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Sentinel Hotel tree location

PostPosted: Sun Sep 20, 2009 8:52 pm
by Amy
We'll be going to the park in a few weeks, and I understand you can still visit the tree that stood in the Big Tree Room at the Sentinel Hotel. Can anyone give me some tips on how to find it?

Re: Sentinel Hotel tree location

PostPosted: Sun Oct 25, 2009 4:13 pm
by dan
Go to the Sentinel Bridge (the bridge where Half Dome is reflecting in the Merced River). Head southwest from the bridge on the south-side valley road. You are now in the old Yosemite Village. About the only things left are the old sidewalk on the north side of this road and fire hydrants. North across the road from the chapel (to the west) is a historical sign showing where the buildings were located.

The old Sentinel Hotel site is located immediately west of the south end of the Sentinel Bridge. A part of the hotel is located where the Merced River is now located (it changed course over the years and the hotel in any case has always overhung the river).

The old Cedar House site, where the old incense cedar was located, was across the street from the Sentinel Hotel (on the south side of the road). It was torn down at early 1940s by the CCC. The cedar tree survived until a few years ago when it died (about 2006, give or take a year or two). The cedar tree still stands, although the top is sawed off for safety (so it doesn't crash on the road and kill visitors). The bottom of the cedar tree is still standing and you can still see the nail holes where the roof was attached around the tree. Located around the tree are survey markers attached to boulders showing where the Cedar House building was located.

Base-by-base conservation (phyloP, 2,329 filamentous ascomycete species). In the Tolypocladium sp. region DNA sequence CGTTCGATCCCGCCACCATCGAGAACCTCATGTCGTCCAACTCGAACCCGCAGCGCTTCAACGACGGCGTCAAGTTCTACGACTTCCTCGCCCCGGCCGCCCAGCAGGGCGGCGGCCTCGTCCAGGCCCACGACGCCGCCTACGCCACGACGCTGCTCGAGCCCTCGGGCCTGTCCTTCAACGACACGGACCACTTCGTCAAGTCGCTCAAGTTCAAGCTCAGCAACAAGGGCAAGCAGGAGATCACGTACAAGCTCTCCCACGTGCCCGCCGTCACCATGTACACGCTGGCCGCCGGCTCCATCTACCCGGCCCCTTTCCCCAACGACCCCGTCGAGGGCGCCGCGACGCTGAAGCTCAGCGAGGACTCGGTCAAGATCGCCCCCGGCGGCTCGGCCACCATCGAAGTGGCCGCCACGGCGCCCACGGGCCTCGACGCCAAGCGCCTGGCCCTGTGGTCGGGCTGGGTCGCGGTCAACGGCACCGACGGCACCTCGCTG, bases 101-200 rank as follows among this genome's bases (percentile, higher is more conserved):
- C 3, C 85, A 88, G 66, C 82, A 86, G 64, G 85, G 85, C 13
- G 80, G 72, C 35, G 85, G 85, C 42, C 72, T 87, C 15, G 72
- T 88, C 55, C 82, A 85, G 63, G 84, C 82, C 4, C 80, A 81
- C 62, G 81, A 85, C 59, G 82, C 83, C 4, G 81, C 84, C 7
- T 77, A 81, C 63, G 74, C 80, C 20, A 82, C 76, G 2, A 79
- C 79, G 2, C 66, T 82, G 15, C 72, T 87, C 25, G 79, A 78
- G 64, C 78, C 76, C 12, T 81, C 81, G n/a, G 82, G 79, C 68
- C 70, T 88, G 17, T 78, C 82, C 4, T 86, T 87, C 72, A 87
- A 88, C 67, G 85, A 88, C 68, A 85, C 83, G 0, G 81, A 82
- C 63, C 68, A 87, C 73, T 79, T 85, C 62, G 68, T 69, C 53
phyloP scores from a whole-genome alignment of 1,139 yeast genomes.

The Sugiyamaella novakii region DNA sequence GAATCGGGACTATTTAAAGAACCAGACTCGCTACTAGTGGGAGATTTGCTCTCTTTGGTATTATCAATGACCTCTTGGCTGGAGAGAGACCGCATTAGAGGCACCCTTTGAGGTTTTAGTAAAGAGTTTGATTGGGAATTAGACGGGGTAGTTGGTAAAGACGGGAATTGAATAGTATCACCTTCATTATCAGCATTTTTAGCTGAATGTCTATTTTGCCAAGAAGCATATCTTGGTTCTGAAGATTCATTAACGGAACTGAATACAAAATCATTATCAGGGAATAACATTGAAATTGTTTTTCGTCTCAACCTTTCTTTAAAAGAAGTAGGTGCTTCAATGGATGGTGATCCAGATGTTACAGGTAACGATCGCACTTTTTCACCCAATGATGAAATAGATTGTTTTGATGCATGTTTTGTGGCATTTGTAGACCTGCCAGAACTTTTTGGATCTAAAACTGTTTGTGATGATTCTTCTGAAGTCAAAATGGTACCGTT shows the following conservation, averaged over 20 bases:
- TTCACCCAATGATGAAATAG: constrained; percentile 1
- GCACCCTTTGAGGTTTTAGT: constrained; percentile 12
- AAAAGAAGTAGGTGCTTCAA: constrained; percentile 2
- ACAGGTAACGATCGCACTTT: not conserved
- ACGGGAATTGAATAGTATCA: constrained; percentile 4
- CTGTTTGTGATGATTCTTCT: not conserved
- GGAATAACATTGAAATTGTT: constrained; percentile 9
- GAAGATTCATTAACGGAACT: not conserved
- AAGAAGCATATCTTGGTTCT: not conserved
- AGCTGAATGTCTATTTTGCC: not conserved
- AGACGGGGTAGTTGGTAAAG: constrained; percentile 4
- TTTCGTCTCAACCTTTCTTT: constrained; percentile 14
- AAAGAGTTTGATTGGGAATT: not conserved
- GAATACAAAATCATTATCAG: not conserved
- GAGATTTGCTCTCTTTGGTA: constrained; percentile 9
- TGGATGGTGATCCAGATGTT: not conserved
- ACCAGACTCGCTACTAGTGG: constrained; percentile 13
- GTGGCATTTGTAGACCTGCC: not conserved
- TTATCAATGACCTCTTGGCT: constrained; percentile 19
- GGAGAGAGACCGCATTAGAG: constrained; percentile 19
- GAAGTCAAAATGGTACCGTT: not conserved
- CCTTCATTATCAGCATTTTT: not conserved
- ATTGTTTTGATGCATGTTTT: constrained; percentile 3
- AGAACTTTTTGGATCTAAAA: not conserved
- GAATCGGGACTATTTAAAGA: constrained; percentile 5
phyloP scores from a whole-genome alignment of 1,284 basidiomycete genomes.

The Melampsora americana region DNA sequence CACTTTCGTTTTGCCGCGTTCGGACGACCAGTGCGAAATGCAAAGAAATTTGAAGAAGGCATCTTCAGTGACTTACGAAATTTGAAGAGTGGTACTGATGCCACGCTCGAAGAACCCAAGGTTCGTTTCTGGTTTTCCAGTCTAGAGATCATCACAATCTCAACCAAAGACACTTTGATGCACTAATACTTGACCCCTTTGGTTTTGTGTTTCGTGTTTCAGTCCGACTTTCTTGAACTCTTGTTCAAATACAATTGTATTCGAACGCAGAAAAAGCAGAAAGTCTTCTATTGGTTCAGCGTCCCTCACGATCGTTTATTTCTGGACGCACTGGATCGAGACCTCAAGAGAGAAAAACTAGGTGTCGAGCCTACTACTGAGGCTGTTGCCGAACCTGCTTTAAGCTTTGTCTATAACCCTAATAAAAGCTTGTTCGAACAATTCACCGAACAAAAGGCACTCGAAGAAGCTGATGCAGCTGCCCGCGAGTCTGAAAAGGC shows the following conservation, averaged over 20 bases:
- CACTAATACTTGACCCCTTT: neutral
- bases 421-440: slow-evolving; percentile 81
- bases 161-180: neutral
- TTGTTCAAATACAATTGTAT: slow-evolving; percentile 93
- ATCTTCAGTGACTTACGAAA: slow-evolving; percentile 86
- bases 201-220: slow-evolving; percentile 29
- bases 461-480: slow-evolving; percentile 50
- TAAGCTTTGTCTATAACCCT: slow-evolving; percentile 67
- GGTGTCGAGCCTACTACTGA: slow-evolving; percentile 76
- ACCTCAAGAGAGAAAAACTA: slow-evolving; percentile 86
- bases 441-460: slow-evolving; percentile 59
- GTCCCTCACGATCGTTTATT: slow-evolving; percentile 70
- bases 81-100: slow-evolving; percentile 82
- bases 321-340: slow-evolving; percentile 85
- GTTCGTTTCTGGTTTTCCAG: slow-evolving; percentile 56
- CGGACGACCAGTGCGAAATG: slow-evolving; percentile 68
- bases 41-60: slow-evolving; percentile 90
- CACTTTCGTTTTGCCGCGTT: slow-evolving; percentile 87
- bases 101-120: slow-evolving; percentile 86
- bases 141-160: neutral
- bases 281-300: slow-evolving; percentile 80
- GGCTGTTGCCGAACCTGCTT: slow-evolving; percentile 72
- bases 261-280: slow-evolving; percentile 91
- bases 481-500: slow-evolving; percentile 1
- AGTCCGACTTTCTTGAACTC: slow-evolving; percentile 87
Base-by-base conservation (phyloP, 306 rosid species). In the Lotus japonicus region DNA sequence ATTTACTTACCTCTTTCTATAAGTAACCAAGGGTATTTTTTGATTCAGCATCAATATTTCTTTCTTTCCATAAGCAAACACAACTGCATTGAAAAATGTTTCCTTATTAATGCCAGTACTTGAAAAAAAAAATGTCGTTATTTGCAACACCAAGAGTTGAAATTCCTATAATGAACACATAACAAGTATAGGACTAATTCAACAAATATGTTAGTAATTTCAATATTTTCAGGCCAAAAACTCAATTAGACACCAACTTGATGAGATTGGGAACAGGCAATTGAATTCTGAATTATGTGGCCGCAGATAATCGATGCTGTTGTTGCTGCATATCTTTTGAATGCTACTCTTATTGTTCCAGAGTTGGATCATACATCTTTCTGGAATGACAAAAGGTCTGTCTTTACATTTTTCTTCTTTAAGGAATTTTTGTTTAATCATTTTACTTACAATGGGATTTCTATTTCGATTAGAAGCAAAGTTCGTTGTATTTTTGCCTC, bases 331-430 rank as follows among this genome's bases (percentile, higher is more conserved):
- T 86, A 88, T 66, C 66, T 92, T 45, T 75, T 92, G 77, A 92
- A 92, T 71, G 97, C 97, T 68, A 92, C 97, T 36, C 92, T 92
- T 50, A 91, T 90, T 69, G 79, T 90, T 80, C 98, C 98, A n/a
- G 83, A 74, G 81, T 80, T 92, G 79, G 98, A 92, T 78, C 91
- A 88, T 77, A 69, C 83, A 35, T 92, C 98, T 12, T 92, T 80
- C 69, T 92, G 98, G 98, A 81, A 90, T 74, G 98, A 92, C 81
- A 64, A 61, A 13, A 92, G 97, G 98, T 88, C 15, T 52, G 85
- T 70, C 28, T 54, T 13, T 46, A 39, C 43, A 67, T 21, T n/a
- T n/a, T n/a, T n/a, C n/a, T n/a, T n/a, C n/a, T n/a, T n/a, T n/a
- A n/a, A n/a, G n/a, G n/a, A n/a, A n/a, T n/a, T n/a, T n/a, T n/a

Editorial comment Sorry, I can't help but editorialize a little bit here. What the National Park Service did was terrible. It destroyed a perfectly good, historical building. It was the oldest building still standing at the time and one of the first hotels in the Valley. Parts of the building were improved by John Muir when he was employed as a "sawyer" and carpenter. The building was destroyed because the historical value was not considered the "greatest use"--the natural value of the valley was considered more important, even for these few square feet. In fairness though, this building would not be destoryed by today's (or any modern) Park Service administration. Today, history is considered a worthy value to preserve in National Parks as well.

PostPosted: Mon Oct 26, 2009 7:30 pm
by Amy

Thank you so much for your response..........I was checking my email on my phone yesterday as we were driving towards Sentinel Bridge (literally!) and got an email about your reply. Found the tree and the markers immediately! So thanks again. Your response couldn't have been more timely!

I agree completely with your additional comments. Very sad to see old buildings destroyed. I really felt that as I was standing among the trees, wondering what it was like when the building still stood.